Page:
Also known as Dordreght or Maiden of Dordrecht
Built in 1618 on the new Peperwerf (Pepper Wharf), Amsterdam, the ship was destroyed by fire in 1630.
In June 1628 the Dordrecht returned to Amsterdam from a voyage to the East Indies. During this voyage the two ‘captains’ of the ship, Chief Merchant Francisco Pelsaert (later captain of the Batavia) and Skipper Adriaan Jacobsz, had a severe quarrel. The cause of this quarrel is unknown, but it was severe enough that Jacobsz subsequently harboured a grave dislike for Pelsaert. This incident partly decided the fate of the Batavia, which drifted off course due to inter-crew conflict, resulting in her eventual shipwrecking.
This model is under construction.
Expected availability not yet known
In 1628, the Dordrecht was part of a seven-ship convoy to the East Indies, led by the Batavia. The Dordrecht was
lost on the 30th of April 1630 after a severe fire, fuelled by brandy. The full crew was rescued, but the ship sank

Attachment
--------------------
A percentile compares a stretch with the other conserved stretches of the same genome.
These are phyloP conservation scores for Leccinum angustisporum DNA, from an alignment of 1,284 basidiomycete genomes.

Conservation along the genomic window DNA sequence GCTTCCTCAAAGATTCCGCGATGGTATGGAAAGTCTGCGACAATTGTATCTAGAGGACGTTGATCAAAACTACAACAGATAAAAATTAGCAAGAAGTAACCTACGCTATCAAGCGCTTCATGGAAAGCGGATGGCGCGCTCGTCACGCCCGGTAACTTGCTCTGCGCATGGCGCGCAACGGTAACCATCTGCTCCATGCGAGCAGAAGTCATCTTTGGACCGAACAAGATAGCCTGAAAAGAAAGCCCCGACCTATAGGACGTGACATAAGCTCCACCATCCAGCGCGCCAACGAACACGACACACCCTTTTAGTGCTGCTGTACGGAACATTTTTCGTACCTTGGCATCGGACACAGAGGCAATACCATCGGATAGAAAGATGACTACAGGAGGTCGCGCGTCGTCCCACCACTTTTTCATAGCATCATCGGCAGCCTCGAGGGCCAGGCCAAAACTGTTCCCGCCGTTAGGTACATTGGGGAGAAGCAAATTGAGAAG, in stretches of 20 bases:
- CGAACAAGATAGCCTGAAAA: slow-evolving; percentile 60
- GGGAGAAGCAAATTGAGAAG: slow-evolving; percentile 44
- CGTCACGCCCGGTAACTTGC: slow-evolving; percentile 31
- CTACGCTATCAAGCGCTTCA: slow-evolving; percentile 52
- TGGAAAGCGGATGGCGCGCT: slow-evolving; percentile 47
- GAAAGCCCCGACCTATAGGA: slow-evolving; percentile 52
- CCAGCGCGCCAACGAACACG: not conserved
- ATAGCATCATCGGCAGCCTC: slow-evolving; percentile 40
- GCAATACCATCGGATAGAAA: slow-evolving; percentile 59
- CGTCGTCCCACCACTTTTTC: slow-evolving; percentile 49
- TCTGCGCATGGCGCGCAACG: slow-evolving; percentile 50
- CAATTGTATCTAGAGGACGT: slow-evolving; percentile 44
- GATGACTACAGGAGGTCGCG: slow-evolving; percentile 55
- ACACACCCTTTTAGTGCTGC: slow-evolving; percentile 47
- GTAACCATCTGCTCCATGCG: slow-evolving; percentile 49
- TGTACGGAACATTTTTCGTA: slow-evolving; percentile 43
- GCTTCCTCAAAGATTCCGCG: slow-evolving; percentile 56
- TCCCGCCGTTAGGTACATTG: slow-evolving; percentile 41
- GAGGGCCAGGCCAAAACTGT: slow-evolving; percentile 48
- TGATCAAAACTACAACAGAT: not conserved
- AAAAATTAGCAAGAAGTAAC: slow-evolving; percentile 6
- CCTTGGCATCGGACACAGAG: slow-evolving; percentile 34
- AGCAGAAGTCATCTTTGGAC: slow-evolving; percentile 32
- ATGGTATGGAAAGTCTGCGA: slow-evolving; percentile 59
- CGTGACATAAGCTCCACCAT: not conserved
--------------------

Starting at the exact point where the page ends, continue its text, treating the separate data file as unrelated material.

together with her valuable cargo. The Dutch East India Company (VOC) immediately forbade all spirits on its ships,
but this old habit was reinstated in 1640.
A little-known fact: the Dordrecht was one of the first ships to discover the South of Australia:
Captain Frederick de Houtman in the VOC ship Dordrecht and Jacob d'Edel, Councillor of the Indies, in the VOC ship Amsterdam sighted the land south of the mouth of the Swan River which they called "d'Edelsland". De Houtman sailed north keeping the coast in sight when he came across small islands surrounded by coral reefs (these Islands are still known as the Houtman Abrolhos) (vochistory.org.au, 2015).
According to the VOC classification dated 1614 the Dordrecht was the largest East Indiaman to be built, having a length of 150 foot.
This model, at a scale of 1:72, is much like the Batavia. The example for the carving on the stern is the Maiden of Dordrecht, as depicted on the Groothoofdspoort (Groothooft Gate) in Dordrecht, the Netherlands. The original carving dates back to 1616.
Kit is level 3 on a scale of 4.